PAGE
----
A new theme in explaining slow growth and productivity and rising inequality: greater monopoly power in the US.
I’ve been thinking about my forthcoming teaching for the Cambridge Advanced Leadership Programme in June, which is always an interesting session, with a lively and challenging group of delegates from across the world. I try to combine three things in my module: i) an overview of where the world economy is at present; ii) a deeper structural view of the world financial system; and iii) one or two specific themes which are being discussed in the world of finance and economics research which are not yet in the wider public debate but which may contribute to understanding why the world economy is not performing as well as hoped.
The latest theme is monopoly power, or equivalently the concentration of supplier power in markets in advanced economies. This may be part of the explanation for three intertwined but poorly understood aspects of the advanced economies, especially in the US: i) slow productivity growth; ii) rising inequality; and iii) weak GDP growth that some call secular stagnation.
Textbook economics usually starts with perfect competition, a world in which nobody has any market power on the demand or supply side. The logical consequence of this is that resources are efficiently used. Firms are price-takers, meaning they just have to sell at the prevailing market price, which will be exactly the price that just incentivises the marginally efficient firm to keep producing.
Perfect competition is what in social sciences is known as an ideal type, a stylised model that helps us understand the world but is not necessarily realistic. There are some markets that are close to perfectly competitive, for example farmers often have absolutely no pricing power, though it’s often the case that there is market power on the demand side (supermarkets, agricultural purchasing boards in developing economies).
But most goods and services are traded in markets where there is some market power. This arises from the product or service being differentiated – it’s not identical to others so there is not perfect substitutability. Even location matters – a corner shop may compete in terms of being more convenient than a cheaper supermarket some distance away. Branding is a way of discouraging consumers from simply comparing the prices of similar products (even if they are in fact practically identical).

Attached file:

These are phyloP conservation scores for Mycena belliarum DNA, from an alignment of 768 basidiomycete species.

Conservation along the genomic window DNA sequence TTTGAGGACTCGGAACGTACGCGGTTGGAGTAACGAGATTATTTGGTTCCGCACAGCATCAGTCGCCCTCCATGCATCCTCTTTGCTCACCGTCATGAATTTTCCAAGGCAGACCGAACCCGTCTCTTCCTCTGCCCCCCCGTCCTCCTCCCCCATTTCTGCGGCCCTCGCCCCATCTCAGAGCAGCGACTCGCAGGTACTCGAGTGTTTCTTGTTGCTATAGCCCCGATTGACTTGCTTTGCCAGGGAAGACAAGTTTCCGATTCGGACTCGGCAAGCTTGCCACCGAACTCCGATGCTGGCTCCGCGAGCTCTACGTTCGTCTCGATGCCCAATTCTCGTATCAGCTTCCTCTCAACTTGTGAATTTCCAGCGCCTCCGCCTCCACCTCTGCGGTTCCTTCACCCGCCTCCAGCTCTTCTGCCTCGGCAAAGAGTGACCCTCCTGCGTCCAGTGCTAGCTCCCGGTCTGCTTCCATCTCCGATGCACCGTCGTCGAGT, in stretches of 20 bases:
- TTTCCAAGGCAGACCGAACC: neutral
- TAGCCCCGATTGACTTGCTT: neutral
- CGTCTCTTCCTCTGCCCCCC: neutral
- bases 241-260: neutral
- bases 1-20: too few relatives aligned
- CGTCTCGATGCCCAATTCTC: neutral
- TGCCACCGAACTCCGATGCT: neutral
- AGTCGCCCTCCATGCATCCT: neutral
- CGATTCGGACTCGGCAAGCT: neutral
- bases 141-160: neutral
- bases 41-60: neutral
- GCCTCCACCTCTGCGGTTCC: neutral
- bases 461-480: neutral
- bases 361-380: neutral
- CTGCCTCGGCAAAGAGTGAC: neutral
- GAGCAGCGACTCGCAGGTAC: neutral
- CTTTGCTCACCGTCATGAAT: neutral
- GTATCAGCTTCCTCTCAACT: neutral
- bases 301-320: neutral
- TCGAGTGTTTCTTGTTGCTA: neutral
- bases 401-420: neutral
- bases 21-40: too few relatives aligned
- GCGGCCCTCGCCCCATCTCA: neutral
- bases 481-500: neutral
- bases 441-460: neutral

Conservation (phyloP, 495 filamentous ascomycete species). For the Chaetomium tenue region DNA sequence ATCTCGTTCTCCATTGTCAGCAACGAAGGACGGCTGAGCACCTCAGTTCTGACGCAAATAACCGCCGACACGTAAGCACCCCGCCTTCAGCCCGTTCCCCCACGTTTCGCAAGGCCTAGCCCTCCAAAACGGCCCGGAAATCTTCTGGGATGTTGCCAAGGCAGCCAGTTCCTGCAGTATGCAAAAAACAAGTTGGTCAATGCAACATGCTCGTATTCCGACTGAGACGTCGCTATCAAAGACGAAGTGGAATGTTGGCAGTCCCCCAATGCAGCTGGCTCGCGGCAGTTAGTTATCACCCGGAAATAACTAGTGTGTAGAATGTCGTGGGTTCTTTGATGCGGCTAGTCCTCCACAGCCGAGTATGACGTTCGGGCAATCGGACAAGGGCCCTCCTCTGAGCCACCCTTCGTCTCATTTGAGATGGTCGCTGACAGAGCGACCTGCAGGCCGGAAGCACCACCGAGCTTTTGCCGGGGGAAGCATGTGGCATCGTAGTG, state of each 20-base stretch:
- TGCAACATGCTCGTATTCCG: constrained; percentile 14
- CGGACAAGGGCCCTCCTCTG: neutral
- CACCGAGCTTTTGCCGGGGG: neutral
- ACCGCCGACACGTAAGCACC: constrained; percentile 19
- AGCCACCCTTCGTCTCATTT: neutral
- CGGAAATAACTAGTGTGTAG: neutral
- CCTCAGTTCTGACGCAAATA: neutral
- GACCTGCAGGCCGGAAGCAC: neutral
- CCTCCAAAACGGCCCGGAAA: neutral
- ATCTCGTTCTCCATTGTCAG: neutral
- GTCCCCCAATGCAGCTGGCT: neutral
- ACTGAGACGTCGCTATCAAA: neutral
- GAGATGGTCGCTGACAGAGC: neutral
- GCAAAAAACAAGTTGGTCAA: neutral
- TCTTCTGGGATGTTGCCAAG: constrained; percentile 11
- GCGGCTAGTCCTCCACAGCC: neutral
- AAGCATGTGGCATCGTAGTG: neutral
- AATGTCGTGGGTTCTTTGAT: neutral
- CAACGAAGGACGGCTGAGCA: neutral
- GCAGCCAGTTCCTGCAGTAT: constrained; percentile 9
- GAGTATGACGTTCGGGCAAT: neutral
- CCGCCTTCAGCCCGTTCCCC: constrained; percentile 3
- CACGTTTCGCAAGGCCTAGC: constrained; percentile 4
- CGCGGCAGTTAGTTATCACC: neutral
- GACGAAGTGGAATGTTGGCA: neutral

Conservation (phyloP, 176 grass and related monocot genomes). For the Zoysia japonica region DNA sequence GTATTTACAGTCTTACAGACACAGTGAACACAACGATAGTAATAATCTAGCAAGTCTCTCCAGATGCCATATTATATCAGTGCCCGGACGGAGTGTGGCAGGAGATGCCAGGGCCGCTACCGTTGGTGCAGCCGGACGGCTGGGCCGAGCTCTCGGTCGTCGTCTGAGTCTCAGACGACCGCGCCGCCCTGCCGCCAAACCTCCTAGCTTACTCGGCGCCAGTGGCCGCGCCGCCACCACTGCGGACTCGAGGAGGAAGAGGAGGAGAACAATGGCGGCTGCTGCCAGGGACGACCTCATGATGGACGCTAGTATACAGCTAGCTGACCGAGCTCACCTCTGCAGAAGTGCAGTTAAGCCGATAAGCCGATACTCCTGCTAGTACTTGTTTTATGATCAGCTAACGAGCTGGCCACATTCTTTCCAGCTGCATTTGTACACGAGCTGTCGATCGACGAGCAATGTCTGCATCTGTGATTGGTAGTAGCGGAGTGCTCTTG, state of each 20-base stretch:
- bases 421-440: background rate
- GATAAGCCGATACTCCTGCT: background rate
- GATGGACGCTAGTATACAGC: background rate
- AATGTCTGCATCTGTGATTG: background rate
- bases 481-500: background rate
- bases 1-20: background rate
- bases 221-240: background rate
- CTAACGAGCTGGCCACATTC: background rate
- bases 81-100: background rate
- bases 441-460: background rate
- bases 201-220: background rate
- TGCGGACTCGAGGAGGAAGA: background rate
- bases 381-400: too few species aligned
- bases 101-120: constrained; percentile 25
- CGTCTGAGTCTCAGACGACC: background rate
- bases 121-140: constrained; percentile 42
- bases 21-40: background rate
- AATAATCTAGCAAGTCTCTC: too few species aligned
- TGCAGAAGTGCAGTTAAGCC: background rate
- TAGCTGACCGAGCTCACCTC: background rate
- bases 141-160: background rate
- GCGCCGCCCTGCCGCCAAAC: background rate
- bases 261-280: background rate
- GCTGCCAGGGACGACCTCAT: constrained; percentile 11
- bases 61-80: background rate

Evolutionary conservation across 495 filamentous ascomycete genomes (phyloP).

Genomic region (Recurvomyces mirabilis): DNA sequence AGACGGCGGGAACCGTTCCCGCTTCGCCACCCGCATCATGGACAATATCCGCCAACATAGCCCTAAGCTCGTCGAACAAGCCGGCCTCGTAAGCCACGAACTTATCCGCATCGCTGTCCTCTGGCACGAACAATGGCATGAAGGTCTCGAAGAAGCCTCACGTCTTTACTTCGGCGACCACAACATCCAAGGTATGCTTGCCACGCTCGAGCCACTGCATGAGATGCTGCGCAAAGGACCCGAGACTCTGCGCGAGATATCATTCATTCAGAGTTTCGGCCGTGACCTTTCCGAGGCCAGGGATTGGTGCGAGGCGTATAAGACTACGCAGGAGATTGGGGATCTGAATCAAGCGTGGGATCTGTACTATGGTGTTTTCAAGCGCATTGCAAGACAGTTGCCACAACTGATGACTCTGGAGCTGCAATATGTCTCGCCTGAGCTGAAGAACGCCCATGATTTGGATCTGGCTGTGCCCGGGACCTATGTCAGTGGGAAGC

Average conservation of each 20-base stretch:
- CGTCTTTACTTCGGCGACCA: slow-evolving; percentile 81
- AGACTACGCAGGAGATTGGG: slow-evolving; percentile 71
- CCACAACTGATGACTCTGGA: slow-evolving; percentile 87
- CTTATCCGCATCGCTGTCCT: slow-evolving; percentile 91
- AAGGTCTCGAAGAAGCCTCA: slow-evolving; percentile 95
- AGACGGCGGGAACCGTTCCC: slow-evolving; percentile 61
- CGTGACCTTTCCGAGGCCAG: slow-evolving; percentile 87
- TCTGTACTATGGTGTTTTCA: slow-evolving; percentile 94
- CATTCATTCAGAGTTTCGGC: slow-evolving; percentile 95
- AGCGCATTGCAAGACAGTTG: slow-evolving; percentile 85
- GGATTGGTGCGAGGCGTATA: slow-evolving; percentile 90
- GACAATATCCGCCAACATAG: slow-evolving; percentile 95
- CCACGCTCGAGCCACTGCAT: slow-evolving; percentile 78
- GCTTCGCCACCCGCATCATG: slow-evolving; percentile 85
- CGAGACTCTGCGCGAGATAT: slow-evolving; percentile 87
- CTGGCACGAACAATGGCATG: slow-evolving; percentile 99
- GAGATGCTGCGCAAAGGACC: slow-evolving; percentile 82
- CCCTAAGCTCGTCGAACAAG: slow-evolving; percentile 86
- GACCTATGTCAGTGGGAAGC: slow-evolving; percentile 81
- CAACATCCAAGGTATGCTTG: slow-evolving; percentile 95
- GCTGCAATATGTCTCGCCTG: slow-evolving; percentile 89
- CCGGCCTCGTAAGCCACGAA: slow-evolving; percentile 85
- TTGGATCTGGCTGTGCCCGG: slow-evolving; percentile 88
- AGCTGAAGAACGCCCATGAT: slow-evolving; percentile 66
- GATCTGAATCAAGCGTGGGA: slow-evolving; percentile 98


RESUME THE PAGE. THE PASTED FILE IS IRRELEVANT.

All this is fine within limits. You could even define the primary goal of any business to build some market power by making its product different. It can then potentially earn a slightly higher return and perhaps invest in product innovation which would be unaffordable in perfect competition. There is a virtuous circle in which companies innovate, differentiate, invest in further innovation and thereby produce better products for their customers, at the same time building some degree of market power.
The dark side of monopoly power
The problem comes if this market power is either unearned through successful innovation or service or even if it was, it allows a company to build barriers to entry which prevent other firms from competing. To an economist, the danger of monopoly power comes in two forms: i) the monopolist can and will price above marginal cost, so the price no longer reflects the true resource cost of production; and ii) the monopolist may stop being innovative and dynamic and instead become lazy and inefficient, secure in the knowledge that competitors offer no threat.
A related consequence of monopoly power is that firms are not under the same pressure to pay workers their marginal revenue product (the value of what they produce). If there is concentration on the employer side but lots of workers for hire then firms can get away with paying less than before. (Cambridge economist Joan Robinson suggested that this might be the source of what Karl Marx, using a very different and ultimately unsuccessful economic framework, called labour “exploitation”. Marxists generally disagreed with her approach but the long term predictions of Marxist economics have mostly failed to happen). So rising monopoly power might be part of the explanation for stagnating middle class incomes in the US and the trend of rising inequality in the last forty years or so.
In the long term, even secure monopolists tend to go out of business, because technology threatens most barriers to entry eventually. But it can take years. Microsoft was a de facto monopolist in PC operating systems for two decades. It now has a much smaller market share in computing because that now includes mobile devices, where Microsoft is not particularly competitive (despite Bill Gates having identified the threat from the Internet a long time ago).